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Posted on  

October 8, 2003

Biodiesel Car Captures Highest Ratings in Six Performance Categories at the 2003 Michelin Challenge Bibendum

2003 Michelin Challenge Bibendum


Achievements Include Gold Awards in Reduction of Global Warming (CO2) Emissions and Fuel Economy

Green Star Products Inc. (OTC US: GSPI) announced today that its 35% owned affiliate company -- American Biofuels -- captured an impressive array of performance awards at the 2003 Michelin Challenge Bibendum.

One of the American Biofuels entry vehicles, a 2001 Volkswagen Jetta TDI Turbo diesel, running on 100% biodiesel, captured 'A' ratings in six categories, more than any other "production class" vehicle entered, including all of the major automobile manufacturers.

American Biofuels, which is 35% owned by GSPI, is currently building the largest biodiesel plant in the United States. The biodiesel plant, located in Bakersfield, Calif., is being completed this week and is currently undergoing final testing and check out (see press release dated Feb. 24, 2003).

American Biofuels produces biodiesel fuel, which can be made from any natural fat or vegetable oil, such as soybean oil. Biodiesel has similar horsepower, torque and BTU content compared to petroleum diesel. It offers excellent lubricity and higher cetane than diesel fuel. Biodiesel is registered with the EPA as a fuel and fuel additive. About 300 major fleets currently use biodiesel nationwide, and more than 100 retail locations make the fuel available to the public. Biodiesel is the only alternative fuel to have completed the rigorous Health Effects testing required by the Clean Air Act. Results show biodiesel poses less of a risk to human health than petroleum diesel.

The Challenge Bibendum is not considered a competitive event but a performance event to display the advancements in vehicle technologies. Therefore, entrants are only rated with A, B, C and D letters (ratings). There are 11 performance categories, seven of which are award categories and four are non-award categories. The seven award categories receive gold awards for 'A' ratings and silver awards for 'B' ratings.

There were a total of 26 of the most advanced production vehicles in the world entered in the event: hybrid, fuel cell, natural gas and biofuel vehicles. Entries include: seven by Honda (NYSE: HMC), six by Toyota (NYSE: TM), three by Nissan (NASDAQ SC: NSANY), two by Volvo (NASDAQ NM: VOLVY), three by DaimlerChrysler (NYSE: DCX), one by Ford (NYSE: F), one by Mercedes-Benz (NYSE: DCX) and two Volkswagen diesel cars by American Biofuels.

The 'A' ratings are very difficult to attain. For example, 12 of the 26 production entries from the major automakers did not achieve one single 'A' in any of the 11 performance categories. Furthermore, even the Honda Insight hybrid vehicle, which is considered to be the most efficient and environmentally friendly production vehicle on the road today, received not one 'A'.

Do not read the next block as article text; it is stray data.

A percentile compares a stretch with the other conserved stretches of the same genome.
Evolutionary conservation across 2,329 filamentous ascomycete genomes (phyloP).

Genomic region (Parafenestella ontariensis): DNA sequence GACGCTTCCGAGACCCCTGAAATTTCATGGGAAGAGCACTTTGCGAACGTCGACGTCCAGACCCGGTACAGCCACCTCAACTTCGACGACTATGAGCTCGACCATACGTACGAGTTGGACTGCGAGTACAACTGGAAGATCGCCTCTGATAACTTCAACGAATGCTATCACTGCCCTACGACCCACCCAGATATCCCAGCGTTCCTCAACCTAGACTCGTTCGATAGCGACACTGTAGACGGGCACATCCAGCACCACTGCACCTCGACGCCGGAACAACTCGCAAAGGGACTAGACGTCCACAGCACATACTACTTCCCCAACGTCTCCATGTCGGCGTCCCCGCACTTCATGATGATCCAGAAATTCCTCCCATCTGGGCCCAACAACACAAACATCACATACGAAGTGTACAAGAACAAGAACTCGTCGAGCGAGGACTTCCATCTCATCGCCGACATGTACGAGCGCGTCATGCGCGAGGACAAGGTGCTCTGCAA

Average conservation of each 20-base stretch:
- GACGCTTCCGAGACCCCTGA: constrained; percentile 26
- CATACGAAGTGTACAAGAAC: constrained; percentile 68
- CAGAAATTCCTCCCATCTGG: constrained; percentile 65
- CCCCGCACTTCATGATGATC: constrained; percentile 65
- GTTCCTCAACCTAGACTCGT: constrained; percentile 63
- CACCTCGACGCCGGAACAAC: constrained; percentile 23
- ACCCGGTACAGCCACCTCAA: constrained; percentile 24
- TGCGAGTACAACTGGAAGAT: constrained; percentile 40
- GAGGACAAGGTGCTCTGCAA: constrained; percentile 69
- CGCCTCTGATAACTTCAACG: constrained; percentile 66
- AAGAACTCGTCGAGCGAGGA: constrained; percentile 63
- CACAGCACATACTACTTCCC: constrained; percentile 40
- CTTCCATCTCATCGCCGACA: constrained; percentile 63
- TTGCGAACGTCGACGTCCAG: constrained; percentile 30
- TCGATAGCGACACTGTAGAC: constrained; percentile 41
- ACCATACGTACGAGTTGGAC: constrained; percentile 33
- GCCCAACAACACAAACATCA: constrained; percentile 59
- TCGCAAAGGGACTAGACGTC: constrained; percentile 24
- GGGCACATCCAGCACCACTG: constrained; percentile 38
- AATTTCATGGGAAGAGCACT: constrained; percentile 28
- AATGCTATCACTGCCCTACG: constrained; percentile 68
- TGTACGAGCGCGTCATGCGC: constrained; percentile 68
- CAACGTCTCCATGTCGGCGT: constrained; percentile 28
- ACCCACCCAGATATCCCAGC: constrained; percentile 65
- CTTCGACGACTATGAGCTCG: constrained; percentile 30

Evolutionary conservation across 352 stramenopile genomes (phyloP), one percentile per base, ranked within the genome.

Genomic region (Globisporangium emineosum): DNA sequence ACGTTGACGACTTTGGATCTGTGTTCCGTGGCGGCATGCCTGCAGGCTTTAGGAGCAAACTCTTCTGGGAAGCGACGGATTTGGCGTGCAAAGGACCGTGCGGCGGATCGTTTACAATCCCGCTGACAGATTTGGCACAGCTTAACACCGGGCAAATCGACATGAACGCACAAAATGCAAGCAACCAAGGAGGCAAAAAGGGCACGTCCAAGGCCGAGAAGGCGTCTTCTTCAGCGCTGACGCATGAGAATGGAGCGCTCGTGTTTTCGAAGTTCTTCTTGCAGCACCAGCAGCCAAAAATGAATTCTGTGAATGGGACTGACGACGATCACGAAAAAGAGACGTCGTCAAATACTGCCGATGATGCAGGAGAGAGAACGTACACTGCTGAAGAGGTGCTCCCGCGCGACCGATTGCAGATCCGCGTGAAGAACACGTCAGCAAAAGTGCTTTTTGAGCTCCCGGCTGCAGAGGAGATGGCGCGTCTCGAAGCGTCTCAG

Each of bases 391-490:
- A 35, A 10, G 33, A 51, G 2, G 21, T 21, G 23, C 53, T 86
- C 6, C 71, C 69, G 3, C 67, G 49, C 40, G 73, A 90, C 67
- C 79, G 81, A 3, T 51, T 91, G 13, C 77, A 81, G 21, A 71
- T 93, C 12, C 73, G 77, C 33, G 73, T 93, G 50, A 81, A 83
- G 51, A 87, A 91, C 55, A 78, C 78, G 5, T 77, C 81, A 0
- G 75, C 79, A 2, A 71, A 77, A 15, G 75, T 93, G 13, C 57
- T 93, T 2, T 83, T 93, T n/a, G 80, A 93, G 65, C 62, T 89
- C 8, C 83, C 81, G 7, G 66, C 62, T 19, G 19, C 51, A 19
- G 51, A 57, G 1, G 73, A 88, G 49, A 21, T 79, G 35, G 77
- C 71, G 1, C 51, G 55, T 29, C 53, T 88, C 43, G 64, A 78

The American Biofuels' Volkswagen Jetta entry, running on 100% biodiesel, needed 43 miles per gallon to secure its first 'A' Gold Award in the fuel efficiency event. It attained the award by achieving over 60 miles per gallon on the aggressive Infineon Raceway while clocking some of the fastest lap times in the fuel efficiency event.

American Biofuels entered the Michelin challenge this year to specifically capture the CO2 award that relates to reducing global warming greenhouse gases to support a renewable and sustainable transportation industry.

American Biofuels attained 'A's in all three CO2 performance categories and received its second Gold Award for CO2 performance.

It is also noteworthy that the second American Biofuels entry, a Volkswagen TDI Golf vehicle running on 20% biodiesel blend (B-20), also received two 'A' ratings and three 'B' ratings.

At the conclusion of the four-day Michelin Challenge, the awards were presented at a Gala Dinner at the Downtown San Francisco Marriott Hotel. During the awards dinner, there were many very notable speakers including the mayor of San Francisco, Willie Brown, and (via video tape) the vice-president of the European Union, Loyola de Palacio, who identified the great importance of biofuels in establishing a sustainable and renewable transportation industry.

At the Bibendum event, many of the European participants stated that they believed that the United States was not committed to reducing CO2 emissions. In this context, reducing CO2 emissions relates to the burning of fossil fuels and the resulting increase in atmospheric CO2. The European Union has already committed to substantial CO2 fossil fuel emissions reductions (coming from the burning of fossil fuels).

The best way to reduce CO2 emissions coming from the burning of petroleum fossil fuels is to instead burn biofuels, e.g., biodiesel. When biofuel is burned, the resulting CO2 emissions are offset by the intake of CO2 from living plants during their growth cycle resulting in a "0%" increase in the net amount of CO2 in the atmosphere. The current increase in man-made greenhouse gases like fossil fuel CO2 has increased global temperatures. This global greenhouse effect is melting our polar ice caps and drastically changing our worldwide weather conditions.

American Biofuels and Green Star Products Inc. (OTC US: GSPI) have identified a 311-page comprehensive government study (NREL/SR-580-24089 UC Category 1503 "Life Cycle Inventory of Biodiesel and Petroleum Diesel for Use in an Urban Bus," sponsored by USDA & USDOE May 1998 http://www.nrel.gov), which clearly indicates that the use of biodiesel can reduce CO2 emissions by 78.45% on a life cycle basis. This means that the use of renewable biodiesel fuel produced by our American soybean farmers will reduce CO2 emissions by 78.45% (as per the study) versus the use of conventional "out of the ground" diesel fuel.



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